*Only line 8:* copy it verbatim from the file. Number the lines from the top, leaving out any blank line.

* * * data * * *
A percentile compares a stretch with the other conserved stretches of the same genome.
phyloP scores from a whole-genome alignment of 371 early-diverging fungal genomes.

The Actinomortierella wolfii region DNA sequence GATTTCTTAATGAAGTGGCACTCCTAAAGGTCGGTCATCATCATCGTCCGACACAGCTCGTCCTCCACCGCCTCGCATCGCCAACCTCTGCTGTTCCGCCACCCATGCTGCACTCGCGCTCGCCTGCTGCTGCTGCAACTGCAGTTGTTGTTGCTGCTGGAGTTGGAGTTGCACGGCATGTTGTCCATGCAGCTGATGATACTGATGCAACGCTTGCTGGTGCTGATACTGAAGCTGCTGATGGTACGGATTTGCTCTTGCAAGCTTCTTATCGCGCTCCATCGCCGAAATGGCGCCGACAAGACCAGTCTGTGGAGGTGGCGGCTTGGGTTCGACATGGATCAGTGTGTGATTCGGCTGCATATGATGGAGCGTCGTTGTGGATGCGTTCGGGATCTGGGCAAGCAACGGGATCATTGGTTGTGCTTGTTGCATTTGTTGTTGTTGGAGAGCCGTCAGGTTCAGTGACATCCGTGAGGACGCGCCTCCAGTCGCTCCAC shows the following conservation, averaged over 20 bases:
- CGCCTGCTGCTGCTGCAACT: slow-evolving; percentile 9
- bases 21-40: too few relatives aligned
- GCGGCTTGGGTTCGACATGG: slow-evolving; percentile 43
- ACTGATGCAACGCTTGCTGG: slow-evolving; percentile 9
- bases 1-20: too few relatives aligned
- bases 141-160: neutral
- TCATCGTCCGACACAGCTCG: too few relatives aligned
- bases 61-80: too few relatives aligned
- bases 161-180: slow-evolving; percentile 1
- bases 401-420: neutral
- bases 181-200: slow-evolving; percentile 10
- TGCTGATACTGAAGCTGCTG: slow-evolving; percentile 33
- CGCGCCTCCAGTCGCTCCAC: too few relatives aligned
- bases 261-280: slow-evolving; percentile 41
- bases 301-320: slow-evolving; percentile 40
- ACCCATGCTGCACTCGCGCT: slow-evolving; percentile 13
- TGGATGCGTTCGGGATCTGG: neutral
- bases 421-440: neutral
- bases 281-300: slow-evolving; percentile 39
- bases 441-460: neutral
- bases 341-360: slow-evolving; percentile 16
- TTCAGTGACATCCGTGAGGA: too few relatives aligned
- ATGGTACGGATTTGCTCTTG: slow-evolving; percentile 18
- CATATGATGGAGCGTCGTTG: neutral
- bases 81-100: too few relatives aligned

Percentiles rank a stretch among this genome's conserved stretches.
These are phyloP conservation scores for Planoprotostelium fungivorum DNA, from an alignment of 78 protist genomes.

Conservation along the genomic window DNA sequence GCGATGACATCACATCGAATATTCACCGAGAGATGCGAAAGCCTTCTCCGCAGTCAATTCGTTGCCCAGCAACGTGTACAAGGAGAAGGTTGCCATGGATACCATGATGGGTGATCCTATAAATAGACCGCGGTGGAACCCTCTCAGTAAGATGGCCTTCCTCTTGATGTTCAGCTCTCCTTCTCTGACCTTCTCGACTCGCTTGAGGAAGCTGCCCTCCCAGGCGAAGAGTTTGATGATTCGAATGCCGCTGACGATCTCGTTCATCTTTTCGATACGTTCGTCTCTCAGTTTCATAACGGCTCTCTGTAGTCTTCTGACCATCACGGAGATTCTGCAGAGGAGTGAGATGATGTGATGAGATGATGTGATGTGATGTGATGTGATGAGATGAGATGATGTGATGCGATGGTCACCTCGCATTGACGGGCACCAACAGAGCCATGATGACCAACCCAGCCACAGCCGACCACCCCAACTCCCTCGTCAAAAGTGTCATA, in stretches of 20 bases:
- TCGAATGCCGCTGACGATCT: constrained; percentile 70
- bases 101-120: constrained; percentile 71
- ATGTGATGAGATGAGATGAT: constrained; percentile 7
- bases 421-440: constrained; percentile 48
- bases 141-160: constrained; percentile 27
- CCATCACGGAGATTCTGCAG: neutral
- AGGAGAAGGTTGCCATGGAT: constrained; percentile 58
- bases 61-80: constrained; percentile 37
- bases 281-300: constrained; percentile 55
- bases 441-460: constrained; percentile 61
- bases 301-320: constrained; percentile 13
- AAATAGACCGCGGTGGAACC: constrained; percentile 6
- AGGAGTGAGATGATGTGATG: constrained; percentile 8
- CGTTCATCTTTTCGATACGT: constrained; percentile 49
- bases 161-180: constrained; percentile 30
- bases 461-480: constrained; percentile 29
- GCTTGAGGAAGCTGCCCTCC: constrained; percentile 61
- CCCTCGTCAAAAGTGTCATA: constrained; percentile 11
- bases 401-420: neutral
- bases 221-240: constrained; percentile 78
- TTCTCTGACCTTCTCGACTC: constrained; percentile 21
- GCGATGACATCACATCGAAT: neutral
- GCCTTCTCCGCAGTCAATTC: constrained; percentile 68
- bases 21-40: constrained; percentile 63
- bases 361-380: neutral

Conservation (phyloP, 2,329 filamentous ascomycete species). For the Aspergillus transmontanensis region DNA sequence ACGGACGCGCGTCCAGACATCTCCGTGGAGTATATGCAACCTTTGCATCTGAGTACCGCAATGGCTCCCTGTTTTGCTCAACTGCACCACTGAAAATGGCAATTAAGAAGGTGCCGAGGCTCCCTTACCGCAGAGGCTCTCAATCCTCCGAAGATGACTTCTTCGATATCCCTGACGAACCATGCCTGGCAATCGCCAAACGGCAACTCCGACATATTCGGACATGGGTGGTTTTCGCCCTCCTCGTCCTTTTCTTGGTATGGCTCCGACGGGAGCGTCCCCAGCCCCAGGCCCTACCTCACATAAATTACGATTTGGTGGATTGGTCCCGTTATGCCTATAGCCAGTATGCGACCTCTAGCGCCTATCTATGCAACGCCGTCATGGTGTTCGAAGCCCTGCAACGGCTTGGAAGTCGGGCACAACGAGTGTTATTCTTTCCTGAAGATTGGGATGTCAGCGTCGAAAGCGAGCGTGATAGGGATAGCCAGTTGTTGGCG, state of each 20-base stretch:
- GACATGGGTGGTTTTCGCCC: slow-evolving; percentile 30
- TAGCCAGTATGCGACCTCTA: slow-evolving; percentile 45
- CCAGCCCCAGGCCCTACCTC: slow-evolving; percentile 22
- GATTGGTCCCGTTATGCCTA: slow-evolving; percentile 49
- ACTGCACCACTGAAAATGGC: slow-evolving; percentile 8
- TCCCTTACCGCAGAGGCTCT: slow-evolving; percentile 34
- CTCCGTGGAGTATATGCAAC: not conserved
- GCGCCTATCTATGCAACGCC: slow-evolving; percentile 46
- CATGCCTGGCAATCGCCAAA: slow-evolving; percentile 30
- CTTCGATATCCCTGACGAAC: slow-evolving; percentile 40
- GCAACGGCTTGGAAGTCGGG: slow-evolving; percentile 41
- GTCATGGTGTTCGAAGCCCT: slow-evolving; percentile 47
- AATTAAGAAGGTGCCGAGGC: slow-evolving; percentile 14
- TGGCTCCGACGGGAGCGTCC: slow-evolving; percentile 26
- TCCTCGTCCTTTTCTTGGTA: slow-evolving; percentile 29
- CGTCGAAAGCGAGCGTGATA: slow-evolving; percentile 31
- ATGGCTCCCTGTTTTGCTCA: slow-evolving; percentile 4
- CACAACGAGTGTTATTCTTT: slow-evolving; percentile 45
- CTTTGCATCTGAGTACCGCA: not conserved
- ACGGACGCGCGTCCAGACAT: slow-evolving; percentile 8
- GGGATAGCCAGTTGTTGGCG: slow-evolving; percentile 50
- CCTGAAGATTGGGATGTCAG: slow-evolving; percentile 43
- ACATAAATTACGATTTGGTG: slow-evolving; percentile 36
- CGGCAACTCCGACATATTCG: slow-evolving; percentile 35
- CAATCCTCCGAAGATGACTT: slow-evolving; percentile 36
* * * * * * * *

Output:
- bases 1-20: too few relatives aligned